Apr 16, 2020 at 18:50
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There is some misconceptions about the costs of using LSI, so let me clarify here.

Using LSI is not free of charge. Just like GSI, dynamoDB needs to create and maintain additional partial copies of the table in order to quickly get the results. This maintenance of additional copies will incur additional read, write, and storage costs identical to that of GSI. (Additional cost will be written in bold). The only difference is that instead of allocating a separate pay plan, you use the same pay plan as the main table.

Before discussing the additional cost, let me again summarize what kind of information is stored in the partial copy table. The partial table copy (LSI) contains the partition key (same as original table), the sort key (a different one than the original table), and any additional projected attributes.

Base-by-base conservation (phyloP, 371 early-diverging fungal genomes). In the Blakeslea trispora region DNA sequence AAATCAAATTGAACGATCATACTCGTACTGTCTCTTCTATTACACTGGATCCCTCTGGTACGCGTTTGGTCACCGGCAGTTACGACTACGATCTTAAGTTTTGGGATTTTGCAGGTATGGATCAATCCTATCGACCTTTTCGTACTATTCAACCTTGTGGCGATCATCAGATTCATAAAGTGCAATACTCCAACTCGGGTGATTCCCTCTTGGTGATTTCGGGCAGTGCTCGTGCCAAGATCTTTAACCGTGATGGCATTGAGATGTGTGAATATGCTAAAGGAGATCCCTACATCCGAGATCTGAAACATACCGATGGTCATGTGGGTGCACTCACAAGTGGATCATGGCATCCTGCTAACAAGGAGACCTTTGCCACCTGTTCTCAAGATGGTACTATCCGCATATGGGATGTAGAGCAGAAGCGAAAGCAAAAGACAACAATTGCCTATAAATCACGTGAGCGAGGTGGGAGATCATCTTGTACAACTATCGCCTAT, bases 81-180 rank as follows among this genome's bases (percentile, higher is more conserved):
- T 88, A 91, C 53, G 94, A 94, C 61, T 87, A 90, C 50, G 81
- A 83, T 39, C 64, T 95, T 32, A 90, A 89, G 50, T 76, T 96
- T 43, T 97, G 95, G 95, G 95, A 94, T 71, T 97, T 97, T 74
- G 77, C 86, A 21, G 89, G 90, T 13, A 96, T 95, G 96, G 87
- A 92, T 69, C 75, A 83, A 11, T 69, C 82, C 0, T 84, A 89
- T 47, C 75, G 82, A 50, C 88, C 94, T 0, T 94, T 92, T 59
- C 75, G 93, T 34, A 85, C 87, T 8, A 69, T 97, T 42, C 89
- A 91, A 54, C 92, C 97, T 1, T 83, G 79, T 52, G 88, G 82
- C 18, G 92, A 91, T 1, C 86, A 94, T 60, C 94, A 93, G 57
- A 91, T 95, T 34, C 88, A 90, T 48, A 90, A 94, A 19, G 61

Original Table

Artist (Primary Key) Song title (sort key) Album Title Date Of Release
Michael Jackson Beat It Thriller December 1, 1982
Weeknd The Hills Beauty Behind the Madness May 27, 2015,

LSI

Artist (Primary Key) Album Title (sort key) Date Of Release
Michael Jackson Thriller December 1, 1982
Weeknd Beauty Behind the Madness May 27, 2015,

Projected attributes are the additional information we want to query from the LSI. I could say, "show me all of release dates of the albums by the Weeknd, ordered by the album name". As you can see, we don't care about the song title here, and is not included in our LSI projections.

Additional cost for reads:

  • You are charged for 1 Read Unit for queries that can be satisfied by using LSI table alone. Example: "Show me all of release dates of the songs by the Weeknd, ordered by the album name."

  • You are charged 1 additional Read Unit for queries that LSI doesn't know how to serve on its own, forcing it to go to the main table for help. This will cost a total of 2 Read Units. Example: "show me all of release dates AND the song titles of the songs by the Weeknd, ordered by the album name."